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Berry aphidsOn this page: Genus Amphorophora Amphorophora gei Amphorophora idaei Amphorophora rubi
Genus Amphorophora [Macrosiphini]
Amphorophora are medium-sized to large rather pale greenish aphids. Adult viviparae may be winged or wingless. The body is elongate or oval, with long legs and antennae, the latter longer than body. Their antennal tubercles are well developed, with the inner margins nearly straight and distinctly divergent. The median frontal tubercle is less well developed. The siphunculi are long, distinctly but usually only slightly swollen on apical half, with a clearly marked apical flange, and no polygonal reticulation. The cauda is not very elongate, and somewhat blunt at its apex.
There are about 27 species of Amphorophora aphids, mostly in North America but with some in Europe and Asia. They have a sexual stage in the life cycle. They do not host alternate and feed on the leaves and stems of berries (Rubus spp., Rosaceae) or ferns. They are not attended by ants. Some species are important soft-fruit pests.
Adult apterae of Amphorophora gei are deep yellow to pale green with dusky swollen siphunculi and a thick cauda (see pictures below) (cf. Acyrthosiphon malvae ssp. potha which is yellowish or greyish green, but does not have swollen siphunculi). The antennae are about 1.2 times the body length, with the terminal process of antennal segment 6 about 5.0-7.1 times the length of the base of that segment. Antennal segment III has 1-10 secondary rhinaria with its longest hairs 17-30 μm long. Marginal tubercles are usually absent from the abdomen. The siphunculi are about 2.3-3.1 times the length of the cauda with the swollen apical part nearly twice as thick as the basal part. The cauda is thick, with 7-9 hairs. The adult body length of of Amphorophora gei apterae is 2.2-3.9 mm.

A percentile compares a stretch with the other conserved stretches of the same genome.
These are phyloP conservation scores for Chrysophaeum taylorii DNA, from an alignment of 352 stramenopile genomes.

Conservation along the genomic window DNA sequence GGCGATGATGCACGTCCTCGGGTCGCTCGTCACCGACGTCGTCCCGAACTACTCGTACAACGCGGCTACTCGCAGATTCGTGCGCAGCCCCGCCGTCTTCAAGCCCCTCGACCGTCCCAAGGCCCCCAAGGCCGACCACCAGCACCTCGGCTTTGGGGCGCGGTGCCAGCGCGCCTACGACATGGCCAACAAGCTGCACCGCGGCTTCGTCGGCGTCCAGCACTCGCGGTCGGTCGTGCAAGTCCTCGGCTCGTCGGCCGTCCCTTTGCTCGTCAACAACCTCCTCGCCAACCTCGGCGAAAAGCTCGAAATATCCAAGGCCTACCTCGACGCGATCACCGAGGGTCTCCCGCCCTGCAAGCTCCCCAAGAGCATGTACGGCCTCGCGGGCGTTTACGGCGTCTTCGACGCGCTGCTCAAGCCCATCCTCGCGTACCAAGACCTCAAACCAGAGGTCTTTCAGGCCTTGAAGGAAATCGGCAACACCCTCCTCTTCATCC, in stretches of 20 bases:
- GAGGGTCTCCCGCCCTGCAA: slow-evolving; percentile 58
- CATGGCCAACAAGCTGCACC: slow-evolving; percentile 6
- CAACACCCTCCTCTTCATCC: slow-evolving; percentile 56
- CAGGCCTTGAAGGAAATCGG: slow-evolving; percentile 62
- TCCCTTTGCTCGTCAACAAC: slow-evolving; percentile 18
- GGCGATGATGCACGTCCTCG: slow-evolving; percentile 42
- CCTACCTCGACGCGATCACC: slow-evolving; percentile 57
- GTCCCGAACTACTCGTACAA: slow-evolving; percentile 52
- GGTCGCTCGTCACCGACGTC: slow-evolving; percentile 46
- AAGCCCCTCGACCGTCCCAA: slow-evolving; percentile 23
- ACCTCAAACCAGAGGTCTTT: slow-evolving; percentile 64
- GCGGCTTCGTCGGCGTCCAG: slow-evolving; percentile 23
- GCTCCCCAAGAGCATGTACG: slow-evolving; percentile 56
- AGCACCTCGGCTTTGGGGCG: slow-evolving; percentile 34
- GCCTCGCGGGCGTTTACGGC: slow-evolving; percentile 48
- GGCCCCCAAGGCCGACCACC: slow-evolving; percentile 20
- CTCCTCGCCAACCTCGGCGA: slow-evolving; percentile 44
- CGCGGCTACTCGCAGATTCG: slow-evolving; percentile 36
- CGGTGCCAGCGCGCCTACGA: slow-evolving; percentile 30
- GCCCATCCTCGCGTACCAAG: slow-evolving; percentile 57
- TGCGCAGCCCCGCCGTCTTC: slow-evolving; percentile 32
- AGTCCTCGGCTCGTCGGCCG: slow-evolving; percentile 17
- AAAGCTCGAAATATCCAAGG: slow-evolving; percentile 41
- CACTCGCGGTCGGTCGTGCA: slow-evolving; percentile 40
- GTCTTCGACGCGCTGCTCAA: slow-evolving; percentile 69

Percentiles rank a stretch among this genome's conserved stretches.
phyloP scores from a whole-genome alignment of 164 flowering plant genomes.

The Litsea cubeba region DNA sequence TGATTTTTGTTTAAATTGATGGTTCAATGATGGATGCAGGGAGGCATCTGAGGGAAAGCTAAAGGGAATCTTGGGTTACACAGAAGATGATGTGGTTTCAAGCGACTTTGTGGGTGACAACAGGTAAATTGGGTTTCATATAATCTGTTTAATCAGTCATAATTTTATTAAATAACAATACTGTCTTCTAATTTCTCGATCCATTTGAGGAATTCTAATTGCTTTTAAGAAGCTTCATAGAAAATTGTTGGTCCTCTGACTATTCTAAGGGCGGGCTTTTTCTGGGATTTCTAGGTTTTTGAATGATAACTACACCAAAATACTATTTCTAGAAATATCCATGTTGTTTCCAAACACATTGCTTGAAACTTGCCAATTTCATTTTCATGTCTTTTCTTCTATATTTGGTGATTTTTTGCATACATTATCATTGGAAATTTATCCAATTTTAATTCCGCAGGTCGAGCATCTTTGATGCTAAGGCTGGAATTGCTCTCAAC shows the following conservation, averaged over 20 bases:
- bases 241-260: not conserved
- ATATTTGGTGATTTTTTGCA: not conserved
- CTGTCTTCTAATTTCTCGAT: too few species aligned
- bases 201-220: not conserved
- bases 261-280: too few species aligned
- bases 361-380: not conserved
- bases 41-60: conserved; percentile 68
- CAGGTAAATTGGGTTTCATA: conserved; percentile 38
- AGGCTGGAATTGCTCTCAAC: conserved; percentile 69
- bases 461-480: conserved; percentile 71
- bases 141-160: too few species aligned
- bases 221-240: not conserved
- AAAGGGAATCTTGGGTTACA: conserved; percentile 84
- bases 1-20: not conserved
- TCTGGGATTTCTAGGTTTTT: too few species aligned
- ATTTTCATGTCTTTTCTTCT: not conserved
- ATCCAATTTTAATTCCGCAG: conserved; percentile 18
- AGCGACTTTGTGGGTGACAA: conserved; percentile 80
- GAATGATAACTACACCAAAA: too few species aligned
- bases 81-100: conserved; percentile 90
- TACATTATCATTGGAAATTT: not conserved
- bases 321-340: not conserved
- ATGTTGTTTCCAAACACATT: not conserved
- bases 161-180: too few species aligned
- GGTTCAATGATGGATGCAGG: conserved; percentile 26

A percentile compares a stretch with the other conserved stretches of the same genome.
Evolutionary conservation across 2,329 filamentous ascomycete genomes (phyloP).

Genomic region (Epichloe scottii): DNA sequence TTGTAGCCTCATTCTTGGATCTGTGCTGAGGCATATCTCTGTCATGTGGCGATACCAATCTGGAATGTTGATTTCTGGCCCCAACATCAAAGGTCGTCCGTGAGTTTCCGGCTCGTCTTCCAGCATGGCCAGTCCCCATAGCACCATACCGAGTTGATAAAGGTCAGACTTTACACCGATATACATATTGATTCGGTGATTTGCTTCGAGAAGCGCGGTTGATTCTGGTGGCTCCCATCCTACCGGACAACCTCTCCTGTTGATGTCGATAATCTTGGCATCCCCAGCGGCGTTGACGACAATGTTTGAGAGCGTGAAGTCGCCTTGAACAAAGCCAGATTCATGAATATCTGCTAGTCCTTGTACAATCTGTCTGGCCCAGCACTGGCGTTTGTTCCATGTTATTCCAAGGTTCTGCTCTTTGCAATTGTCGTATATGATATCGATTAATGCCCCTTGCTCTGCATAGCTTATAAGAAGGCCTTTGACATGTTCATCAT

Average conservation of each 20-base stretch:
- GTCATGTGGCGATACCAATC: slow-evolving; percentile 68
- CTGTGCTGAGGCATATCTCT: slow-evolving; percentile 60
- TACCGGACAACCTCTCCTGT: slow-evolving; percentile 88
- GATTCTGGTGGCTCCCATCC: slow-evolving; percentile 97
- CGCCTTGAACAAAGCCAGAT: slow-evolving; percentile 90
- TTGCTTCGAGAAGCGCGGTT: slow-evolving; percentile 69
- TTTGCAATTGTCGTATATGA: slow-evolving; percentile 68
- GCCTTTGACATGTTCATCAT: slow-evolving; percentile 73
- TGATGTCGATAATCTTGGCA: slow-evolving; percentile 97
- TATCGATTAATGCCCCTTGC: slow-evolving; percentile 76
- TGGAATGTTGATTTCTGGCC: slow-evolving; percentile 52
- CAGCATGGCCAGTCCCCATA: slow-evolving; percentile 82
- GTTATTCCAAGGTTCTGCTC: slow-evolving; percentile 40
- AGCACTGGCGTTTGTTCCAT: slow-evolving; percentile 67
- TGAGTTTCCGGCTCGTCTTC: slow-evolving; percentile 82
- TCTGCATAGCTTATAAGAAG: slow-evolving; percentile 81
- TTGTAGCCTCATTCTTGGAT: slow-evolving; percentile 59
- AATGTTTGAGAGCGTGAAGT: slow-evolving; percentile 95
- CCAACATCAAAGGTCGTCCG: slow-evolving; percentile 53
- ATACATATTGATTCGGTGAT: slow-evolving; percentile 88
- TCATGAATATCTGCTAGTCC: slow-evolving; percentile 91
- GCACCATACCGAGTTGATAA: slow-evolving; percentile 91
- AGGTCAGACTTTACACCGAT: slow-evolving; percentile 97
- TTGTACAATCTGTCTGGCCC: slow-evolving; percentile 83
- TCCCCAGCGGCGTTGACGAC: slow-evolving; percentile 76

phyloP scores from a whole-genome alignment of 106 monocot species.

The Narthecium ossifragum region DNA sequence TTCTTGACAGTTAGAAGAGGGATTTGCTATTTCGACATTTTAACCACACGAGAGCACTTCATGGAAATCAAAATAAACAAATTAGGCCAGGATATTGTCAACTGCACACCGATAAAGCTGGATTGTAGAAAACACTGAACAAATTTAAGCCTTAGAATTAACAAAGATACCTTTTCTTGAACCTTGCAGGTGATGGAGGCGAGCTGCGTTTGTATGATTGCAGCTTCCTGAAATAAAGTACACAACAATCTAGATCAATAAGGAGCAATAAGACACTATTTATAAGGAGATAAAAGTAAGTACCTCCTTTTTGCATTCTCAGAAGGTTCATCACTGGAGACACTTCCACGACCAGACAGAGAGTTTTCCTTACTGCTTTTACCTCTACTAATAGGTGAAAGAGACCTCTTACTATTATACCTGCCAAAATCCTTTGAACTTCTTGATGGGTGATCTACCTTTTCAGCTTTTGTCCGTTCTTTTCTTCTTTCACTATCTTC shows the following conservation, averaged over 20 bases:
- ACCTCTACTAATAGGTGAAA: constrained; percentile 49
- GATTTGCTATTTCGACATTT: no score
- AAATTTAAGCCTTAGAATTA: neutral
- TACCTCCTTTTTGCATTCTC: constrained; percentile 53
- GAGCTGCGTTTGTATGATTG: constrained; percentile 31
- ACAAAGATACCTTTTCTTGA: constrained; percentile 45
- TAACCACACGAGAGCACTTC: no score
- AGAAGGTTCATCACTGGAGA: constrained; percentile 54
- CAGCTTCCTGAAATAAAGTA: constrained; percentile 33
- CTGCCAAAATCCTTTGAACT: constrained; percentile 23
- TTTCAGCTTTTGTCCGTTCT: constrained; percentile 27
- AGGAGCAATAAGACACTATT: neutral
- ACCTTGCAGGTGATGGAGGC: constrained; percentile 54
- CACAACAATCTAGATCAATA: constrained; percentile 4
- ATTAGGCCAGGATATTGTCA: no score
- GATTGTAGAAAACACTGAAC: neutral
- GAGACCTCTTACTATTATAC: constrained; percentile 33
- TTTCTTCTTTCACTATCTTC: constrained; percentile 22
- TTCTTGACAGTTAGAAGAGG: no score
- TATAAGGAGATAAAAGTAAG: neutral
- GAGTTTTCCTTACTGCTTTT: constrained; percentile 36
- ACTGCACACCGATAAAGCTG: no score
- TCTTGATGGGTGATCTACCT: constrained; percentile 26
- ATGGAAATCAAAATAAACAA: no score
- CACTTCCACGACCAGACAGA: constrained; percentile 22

Both images above copyright Alan Watson Featherstone all rights reserved.
Alate Amphorophora gei have the abdomen green with small marginal sclerites and narrow, not very dark, cross bands on the anterior part. Each antenna has 19-32 secondary rhinaria on segment III in a row over its whole length.
Amphorophora gei is most commonly found on the undersides of the leaves of water avens (Geum rivale) in moist shady places, although it does also occur on other Geum species. Sexual forms are thought to occur in autumn with overwintering eggs laid on Geum. The water avens aphid is found infrequently in Britain, but is widespread in continental Europe, and has been introduced to the USA.
The large raspberry aphid (Amphorophora idaei) only feeds on raspberry and the apterae (see first picture below) are usually greenish white or pale yellow (cf. Amphorophora rubi which is darker green and feeds on blackberry). The antennal terminal process is usually more than seven times the length of the last two segments of the rostrum. The siphunculi are slightly swollen on the apical part and 2.1 to 2.6 times the length of the cauda. The cauda is short and triangular. The body length of Amphorophora idaei apterae is 2.7-4.1 mm.
The alate Amphorophora idaei (see second picture above) is of similar size but has a brown head and thorax, and has the distal half of the siphunculi darkened.
The large raspberry aphid has a sexual stage in its life cycle and does not host alternate. Oviparae and winged males appear in October-November. Amphorophora idaei feeds on the underside of leaves of raspberry (Rubus idaei) and is found throughout Europe.
The alate Amphorophora rubi has the marginal sclerites indistinct or absent, and the siphunculi are dusky.
The large blackberry aphid does not host alternate. It feeds on the underside of leaves of blackberry (Rubus fruticosus agg.) and related Rubus species, but not on raspberry (Rubus idaei). Amphorophora rubi is found throughout Europe and has been introduced to New Zealand.